James Stith (Finding Aid)

James Stith

1941 -

Favorite Color: Blue and Green

Favorite Food: Chicken

Favorite Time of Year: Spring

Favorite Vacation Spot: Any cruise

Interview Length: 201 minutes

Interview Date(s): July 14, 2010

Interview Location(s): Baltimore, Maryland


James Stith slates his interview and shares his favorites. He begins by talking about his mother's family background, which he can trace back to his great-grandfather, Wally Stith, who was a slave. Stith's maternal grandparents were Martin Stith and Dinah Macklin Stith. He explains that his family name came from white slave-owners traced back to William Stith, a member of the faculty at The College of William & Mary. Stith describes life on the Stith family's farm in Brunswick County, Virginia. His mother was Ruth Stith Morgan. Stith was never told his father's name, but his mother remarried a man named Griffen Pierpoint Morgan. Although Stith had a rocky relationship with his stepfather, he got along with his three stepsisters. Stith does not remember his grandmother, Dinah Macklin Morgan, who raised him until he was four years old, but he can recall her funeral.

James Stith describes his childhood on his family's farm in Brunswick County, Virginia. He lived in a black community and attended the Johnson Grove Reformed Zion Union Apostolic (RZUA) Church. He discusses his elementary school experience at Oak Grove Elementary School in Cochrane, Virginia. The school was segregated and consisted of three classrooms. Stith a few of his classmates were responsible for teaching the material to the rest of the class. Stith recalls his early interest in reading, science and understanding how things work, explaining that it was not until his high school years that he was formally introduced to science.

James Stith begins the interview session by talking about segregation in his community in Brunswick County, Virginia, in the 1950s. He then describes his high school experience at James Solomon Russell High School in Lawrencevile, Virginia. After representing the school in the State Science Fair, Stith's grades improved and he enjoyed school. His physics teacher, Evelyn Davis pushed him to work hard, and his math teacher advised him to pursue a college education. Stith describes his admiration for his uncle, Theodore Stith, who served in the United States Air Force and was the first in his family to graduate from high school. Stith graduated as valedictorian of his high school class in 1959 and transitioned into college life at Virginia State College, where he studied under Dr. John Hunter, Dr. T. Nelson Baker, Dr. Dickie Dunn, and Ruben McDaniel. During college, Stith pledged into the fraternity, Alpha Phi Alpha.

James Stith discusses the political climate of the 1960 presidential election between John F. Kennedy and Richard Nixon. Literacy tests and poll taxes were among the obstacles that prevented many African Americans from voting. Stith explains his involvement in the Civil Rights Movement during his college years at Virginia State College, before going on to discuss his graduate school and teaching experiences. He then describes his participation in the United States Army, serving in both Korea and at Fort Lewis in Seattle, Washington. Following his service, Stith worked at the Radio Corporation of America where he worked with photodiodes, and he continued his graduate studies at Pennsylvania State University.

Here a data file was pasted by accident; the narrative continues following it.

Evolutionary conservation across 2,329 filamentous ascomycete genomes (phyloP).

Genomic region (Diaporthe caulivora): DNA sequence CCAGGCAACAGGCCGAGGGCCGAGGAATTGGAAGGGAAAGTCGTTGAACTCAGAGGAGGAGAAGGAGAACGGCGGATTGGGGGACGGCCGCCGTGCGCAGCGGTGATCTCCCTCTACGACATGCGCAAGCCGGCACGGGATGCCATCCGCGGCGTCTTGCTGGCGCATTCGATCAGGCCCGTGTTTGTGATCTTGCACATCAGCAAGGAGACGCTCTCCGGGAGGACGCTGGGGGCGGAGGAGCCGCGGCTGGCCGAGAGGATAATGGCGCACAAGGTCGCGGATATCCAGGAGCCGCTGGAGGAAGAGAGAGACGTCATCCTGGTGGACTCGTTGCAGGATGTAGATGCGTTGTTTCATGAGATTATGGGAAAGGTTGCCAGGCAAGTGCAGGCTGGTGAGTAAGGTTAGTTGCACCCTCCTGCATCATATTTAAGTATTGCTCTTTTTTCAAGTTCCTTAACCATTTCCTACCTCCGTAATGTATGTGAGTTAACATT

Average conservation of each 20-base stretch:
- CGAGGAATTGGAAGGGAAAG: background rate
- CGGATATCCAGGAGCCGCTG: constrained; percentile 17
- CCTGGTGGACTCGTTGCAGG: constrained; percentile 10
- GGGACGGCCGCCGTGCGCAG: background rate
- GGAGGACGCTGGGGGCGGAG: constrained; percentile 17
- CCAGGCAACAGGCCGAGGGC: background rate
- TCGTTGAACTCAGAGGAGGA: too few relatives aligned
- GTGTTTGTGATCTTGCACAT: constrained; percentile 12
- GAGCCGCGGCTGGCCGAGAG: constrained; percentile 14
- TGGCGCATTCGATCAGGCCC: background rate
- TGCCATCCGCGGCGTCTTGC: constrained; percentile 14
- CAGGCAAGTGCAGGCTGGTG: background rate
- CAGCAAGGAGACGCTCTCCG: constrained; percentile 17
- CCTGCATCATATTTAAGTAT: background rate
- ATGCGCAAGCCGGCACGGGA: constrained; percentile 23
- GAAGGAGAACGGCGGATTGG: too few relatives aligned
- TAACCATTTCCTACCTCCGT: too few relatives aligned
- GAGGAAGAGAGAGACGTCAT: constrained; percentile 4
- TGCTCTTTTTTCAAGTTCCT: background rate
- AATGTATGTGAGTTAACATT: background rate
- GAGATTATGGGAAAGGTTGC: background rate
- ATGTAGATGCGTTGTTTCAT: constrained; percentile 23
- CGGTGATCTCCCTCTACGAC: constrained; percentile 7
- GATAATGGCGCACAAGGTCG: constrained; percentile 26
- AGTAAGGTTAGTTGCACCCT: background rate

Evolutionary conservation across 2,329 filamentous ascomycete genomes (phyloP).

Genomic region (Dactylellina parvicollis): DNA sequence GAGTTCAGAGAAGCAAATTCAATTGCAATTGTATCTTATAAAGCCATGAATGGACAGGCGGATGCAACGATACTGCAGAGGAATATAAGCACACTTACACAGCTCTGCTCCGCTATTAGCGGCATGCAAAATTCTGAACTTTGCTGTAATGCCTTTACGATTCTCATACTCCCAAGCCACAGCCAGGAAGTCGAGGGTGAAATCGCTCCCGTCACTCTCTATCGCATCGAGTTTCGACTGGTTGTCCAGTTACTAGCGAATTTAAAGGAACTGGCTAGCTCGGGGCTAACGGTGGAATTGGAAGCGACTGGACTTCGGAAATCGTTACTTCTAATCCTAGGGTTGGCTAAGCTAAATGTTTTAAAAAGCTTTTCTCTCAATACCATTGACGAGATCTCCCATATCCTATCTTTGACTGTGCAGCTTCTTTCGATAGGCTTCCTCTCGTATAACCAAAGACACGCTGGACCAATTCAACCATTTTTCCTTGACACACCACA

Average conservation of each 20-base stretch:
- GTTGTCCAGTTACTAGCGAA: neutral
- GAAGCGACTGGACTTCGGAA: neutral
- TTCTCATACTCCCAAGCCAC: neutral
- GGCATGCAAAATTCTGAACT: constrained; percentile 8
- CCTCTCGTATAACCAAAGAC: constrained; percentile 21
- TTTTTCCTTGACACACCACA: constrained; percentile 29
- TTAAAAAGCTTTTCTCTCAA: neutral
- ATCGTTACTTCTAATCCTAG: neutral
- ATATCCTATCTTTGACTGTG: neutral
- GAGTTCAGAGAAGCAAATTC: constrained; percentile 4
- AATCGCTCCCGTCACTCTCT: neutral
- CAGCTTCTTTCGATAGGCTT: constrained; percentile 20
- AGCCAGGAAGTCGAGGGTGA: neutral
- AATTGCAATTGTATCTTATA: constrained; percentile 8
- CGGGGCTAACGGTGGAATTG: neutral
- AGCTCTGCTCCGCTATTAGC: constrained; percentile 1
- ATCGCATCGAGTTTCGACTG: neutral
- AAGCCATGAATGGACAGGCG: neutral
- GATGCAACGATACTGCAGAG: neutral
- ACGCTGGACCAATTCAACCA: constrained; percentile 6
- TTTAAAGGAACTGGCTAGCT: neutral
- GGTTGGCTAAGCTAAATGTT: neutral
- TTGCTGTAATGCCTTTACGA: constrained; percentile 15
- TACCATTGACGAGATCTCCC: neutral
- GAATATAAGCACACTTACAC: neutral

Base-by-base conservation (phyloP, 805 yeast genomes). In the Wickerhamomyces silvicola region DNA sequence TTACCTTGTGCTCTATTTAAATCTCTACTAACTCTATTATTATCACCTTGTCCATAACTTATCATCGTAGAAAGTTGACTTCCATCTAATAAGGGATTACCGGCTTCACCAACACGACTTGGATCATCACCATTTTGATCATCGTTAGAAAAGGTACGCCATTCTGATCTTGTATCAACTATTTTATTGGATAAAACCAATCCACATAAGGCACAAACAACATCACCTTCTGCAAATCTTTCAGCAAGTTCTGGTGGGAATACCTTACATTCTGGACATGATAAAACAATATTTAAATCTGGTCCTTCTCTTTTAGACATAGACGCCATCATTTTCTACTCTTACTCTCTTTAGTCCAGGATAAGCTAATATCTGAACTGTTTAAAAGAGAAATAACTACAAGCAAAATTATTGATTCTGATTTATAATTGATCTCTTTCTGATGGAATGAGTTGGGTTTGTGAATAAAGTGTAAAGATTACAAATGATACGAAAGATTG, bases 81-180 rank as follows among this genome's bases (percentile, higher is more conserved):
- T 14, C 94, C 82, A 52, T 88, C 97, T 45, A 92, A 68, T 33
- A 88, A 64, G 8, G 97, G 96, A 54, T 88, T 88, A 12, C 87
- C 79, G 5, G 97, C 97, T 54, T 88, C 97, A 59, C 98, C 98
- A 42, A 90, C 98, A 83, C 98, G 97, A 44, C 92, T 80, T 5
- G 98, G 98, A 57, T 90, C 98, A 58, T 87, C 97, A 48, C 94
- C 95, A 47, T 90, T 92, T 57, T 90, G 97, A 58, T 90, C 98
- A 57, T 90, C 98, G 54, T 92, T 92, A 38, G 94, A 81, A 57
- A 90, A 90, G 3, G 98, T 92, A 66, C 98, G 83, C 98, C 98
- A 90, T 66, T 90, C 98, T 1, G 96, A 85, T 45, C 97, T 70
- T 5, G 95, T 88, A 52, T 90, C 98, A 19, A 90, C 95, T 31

James Stith describes his graduate dissertation, "Stimulated Brillouin Scattering in Liquids at High Pressure," and shares stories of studying under the tutelage of Dr. David H. Rank. Stith earned his D.Ed. degree from Pennsylvania State University in 1972. After some difficulty finding a job, Stith elected to rejoin the United States Army and become a professor at the United States Military Academy. Stith recalls the push to recruit minority faculty and students, and he describes the efforts that he helped put in place to support both groups, including the "Black Officers at West Point," the Kappa Upsilon Lambda Chapter of Alpha Phi Alpha, and the school's gospel choir. Stith closes this interview section discussing how he received tenure at the United States Military Academy.

James Stith discusses some of the changes that took place when the United States Military Academy became a co-educational institution in 1976. Also that year, Stith was offered a tenured position at the United States Military Academy as well as a sabbatical year at the Air Force Academy in Colorado Springs, where Stith recalls meeting Daniel "Chappie" James. Stith describes the shift in his research to physics education, and his participation in professional organizations like the American Association of Physics Teachers, which he led as president from 1992 to 1993. Stith also served as vice president for resources of the American Institute of Physics from 1998 to 2008. Stith closes the interview by discussing the initiatives he helped direct at The Ohio State University, where he worked from 1993 to 1998, and his philosophy for physics education.

James Stith talks about his hopes and concerns for the black community and he discusses the profile of black physicists on college campuses. He then talks about founding the National Society of Black Physicists (NSBP) in 1976 at Morgan State University. He then describes his wife and daughters, and reflects on how he wants to be remembered.

60 Stories (See Ordered Story Set)